In order to punish Meta for failing to stop hackers from stealing personal information from more than 500 million Facebook users in a 2019 data leak, Ireland’s data privacy authorities levied a fine of over $275 million.
With Monday’s announcement, the Irish Data Protection Commission, the principal privacy watchdog in charge of policing Meta’s operations in Europe, imposed a fine for the fourth time in roughly a year on Facebook (FB)’s parent company. The commission stated that the decision to issue the fine was made last Friday.
Since the fall of 2021, Ireland’s DPC has slapped Meta with 912 million euros in fines, going after the social media titan and its other subsidiaries, Instagram and WhatsApp, for alleged violations of Europe’s signature data privacy law, known as the General Data Protection Regulation (GDPR).
The second-largest GDPR fine in history was levied against Meta earlier this fall for Instagram’s handling of children’s data, totaling 405 million euros. Other enforcement efforts resulted in fines of 17 million euros and 225 million euros, respectively, in March 2022 and September 2021.
In a statement Monday, a Meta spokesperson said it was reviewing the DPC’s decision “carefully” and that it had cooperated fully with the agency’s investigation.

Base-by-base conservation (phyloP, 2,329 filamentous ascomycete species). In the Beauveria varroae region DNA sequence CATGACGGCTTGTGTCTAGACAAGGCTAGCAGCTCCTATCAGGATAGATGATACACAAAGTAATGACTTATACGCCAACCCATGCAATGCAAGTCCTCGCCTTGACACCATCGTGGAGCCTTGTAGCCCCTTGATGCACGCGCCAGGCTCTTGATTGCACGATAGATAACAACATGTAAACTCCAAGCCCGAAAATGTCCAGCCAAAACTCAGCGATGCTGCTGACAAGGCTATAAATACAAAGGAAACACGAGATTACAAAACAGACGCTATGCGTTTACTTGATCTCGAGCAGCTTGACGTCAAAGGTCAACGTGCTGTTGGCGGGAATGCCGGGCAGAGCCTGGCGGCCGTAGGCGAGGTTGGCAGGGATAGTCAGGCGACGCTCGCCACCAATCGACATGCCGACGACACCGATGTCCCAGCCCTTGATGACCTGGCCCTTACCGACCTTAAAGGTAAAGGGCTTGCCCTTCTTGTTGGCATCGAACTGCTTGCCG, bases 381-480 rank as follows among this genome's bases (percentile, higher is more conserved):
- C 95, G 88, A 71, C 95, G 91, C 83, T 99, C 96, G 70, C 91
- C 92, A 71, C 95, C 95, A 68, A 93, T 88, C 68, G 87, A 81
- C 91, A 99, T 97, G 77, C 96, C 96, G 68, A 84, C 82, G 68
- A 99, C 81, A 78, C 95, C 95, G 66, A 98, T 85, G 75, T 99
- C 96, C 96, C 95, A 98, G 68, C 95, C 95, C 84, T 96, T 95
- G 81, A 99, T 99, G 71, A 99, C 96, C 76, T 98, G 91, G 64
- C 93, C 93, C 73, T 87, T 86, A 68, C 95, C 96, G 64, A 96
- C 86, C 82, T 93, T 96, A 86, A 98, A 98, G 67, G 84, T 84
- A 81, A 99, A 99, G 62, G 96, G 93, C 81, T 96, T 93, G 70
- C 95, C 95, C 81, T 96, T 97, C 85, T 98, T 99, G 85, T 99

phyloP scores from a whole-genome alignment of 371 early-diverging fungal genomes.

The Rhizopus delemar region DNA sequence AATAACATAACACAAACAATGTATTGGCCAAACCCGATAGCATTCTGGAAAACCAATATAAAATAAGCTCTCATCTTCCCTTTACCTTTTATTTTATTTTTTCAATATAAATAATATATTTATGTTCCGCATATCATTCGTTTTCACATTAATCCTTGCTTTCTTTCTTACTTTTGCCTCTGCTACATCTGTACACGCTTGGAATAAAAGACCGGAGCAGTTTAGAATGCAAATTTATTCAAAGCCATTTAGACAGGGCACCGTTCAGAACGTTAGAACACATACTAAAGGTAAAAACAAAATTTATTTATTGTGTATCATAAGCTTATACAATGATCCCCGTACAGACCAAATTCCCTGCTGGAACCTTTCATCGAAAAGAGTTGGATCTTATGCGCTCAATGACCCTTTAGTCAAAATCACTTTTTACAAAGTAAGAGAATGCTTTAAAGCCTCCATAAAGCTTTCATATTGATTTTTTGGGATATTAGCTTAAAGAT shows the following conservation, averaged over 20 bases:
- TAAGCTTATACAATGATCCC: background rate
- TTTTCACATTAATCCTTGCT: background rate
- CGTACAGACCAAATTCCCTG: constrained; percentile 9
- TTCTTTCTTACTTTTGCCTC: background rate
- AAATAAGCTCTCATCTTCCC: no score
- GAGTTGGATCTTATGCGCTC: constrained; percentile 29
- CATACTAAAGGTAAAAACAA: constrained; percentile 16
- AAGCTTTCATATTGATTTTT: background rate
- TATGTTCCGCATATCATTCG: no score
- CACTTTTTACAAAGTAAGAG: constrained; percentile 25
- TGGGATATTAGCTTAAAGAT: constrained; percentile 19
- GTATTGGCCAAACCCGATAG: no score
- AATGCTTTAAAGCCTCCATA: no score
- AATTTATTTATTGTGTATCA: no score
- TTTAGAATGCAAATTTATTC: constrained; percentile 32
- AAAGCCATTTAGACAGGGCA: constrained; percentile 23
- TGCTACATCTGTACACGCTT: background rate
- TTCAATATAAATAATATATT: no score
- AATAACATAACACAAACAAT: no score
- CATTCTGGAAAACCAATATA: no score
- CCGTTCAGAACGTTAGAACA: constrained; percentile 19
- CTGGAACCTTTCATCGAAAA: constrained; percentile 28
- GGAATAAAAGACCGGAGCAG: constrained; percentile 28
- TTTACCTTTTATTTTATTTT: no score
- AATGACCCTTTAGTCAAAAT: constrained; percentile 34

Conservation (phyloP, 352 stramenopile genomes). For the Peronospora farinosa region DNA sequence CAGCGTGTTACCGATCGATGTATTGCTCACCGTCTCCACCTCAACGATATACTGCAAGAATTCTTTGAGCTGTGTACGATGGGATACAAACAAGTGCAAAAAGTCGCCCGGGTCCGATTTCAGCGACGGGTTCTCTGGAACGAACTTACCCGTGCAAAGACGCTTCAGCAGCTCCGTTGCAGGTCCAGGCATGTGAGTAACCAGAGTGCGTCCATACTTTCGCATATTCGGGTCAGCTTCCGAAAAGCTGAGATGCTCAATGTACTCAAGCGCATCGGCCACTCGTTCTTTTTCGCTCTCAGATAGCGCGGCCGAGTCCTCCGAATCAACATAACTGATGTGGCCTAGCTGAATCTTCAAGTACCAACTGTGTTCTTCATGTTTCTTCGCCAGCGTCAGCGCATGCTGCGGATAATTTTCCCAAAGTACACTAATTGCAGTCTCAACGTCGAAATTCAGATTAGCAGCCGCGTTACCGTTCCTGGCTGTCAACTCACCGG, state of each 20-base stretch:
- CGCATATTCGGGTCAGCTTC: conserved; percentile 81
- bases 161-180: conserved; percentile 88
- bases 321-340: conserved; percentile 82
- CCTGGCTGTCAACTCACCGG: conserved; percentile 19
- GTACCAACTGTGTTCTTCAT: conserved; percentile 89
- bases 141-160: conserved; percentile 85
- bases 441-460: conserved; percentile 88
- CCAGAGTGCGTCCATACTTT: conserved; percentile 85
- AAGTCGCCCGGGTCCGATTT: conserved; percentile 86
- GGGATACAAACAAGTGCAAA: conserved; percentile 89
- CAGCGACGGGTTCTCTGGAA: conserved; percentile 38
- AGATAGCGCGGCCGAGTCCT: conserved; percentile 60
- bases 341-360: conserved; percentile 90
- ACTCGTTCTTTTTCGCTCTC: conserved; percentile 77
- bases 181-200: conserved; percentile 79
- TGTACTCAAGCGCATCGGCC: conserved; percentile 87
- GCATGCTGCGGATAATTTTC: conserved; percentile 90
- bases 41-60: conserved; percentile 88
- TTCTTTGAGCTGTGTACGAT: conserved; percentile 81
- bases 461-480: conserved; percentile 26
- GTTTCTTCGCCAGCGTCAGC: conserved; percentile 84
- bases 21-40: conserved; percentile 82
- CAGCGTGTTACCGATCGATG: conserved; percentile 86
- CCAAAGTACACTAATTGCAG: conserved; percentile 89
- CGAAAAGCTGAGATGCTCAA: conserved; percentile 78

After Business Insider revealed that the personal information of more than a billion Facebook users had been exposed on a dark web hacker website, the investigation got under way in April of last year.
Facebook claimed at the time that hostile actors had misused its contact importer tool to compare known phone numbers to Facebook user profiles before extracting more data from those profiles.
“Protecting the privacy and security of people’s data is fundamental to how our business works,” Meta said in Monday’s statement. “We made changes to our systems during the time in question, including removing the ability to scrape our features in this way using phone numbers. Unauthorised data scraping is unacceptable and against our rules and we will continue working with our peers on this industry challenge.”
The Irish DPC’s decision comes amid broad criticism by privacy advocates that regulators have moved slowly and hesitantly to enforce GDPR, which went into effect in 2018.
The largest GDPR fine to date was imposed last year on Amazon (AMZN) for 746 million euros by privacy regulators in Luxembourg who said the way the e-commerce company processes personal data does not comply with the law. Amazon (AMZN) is fighting the penalty.